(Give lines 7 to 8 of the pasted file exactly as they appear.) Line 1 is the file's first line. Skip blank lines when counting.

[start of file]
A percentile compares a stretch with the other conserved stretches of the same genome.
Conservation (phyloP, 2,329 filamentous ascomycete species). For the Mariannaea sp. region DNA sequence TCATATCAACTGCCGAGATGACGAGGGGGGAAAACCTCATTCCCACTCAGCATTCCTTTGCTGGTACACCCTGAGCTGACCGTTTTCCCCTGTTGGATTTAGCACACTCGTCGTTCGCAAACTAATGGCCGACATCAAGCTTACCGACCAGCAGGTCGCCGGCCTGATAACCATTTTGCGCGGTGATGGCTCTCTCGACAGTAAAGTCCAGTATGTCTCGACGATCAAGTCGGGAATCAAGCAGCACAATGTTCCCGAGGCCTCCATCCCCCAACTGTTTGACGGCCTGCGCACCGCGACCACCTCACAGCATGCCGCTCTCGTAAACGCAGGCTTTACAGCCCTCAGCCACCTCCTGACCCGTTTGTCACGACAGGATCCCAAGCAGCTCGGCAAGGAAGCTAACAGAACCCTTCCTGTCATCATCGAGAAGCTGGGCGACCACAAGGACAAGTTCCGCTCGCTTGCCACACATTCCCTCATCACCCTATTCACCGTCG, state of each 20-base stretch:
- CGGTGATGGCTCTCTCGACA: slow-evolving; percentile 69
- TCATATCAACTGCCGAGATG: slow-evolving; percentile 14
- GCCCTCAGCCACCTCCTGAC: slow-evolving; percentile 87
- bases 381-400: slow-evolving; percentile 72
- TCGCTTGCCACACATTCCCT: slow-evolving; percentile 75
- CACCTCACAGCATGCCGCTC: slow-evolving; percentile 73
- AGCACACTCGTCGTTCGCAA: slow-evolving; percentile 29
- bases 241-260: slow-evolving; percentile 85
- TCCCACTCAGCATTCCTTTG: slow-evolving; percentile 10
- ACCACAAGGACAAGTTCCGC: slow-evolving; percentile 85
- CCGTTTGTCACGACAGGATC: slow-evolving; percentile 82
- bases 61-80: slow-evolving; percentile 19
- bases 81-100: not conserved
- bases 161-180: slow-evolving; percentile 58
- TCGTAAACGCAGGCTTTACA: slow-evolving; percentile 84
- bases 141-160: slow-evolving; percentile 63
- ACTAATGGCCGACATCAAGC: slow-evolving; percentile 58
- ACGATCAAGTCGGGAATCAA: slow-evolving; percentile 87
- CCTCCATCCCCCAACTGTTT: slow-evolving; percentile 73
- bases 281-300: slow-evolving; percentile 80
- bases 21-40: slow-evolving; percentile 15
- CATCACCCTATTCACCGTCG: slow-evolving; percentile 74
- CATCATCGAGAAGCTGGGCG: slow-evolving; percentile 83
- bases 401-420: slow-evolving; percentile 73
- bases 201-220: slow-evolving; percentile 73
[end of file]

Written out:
- TCGCTTGCCACACATTCCCT: slow-evolving; percentile 75
- CACCTCACAGCATGCCGCTC: slow-evolving; percentile 73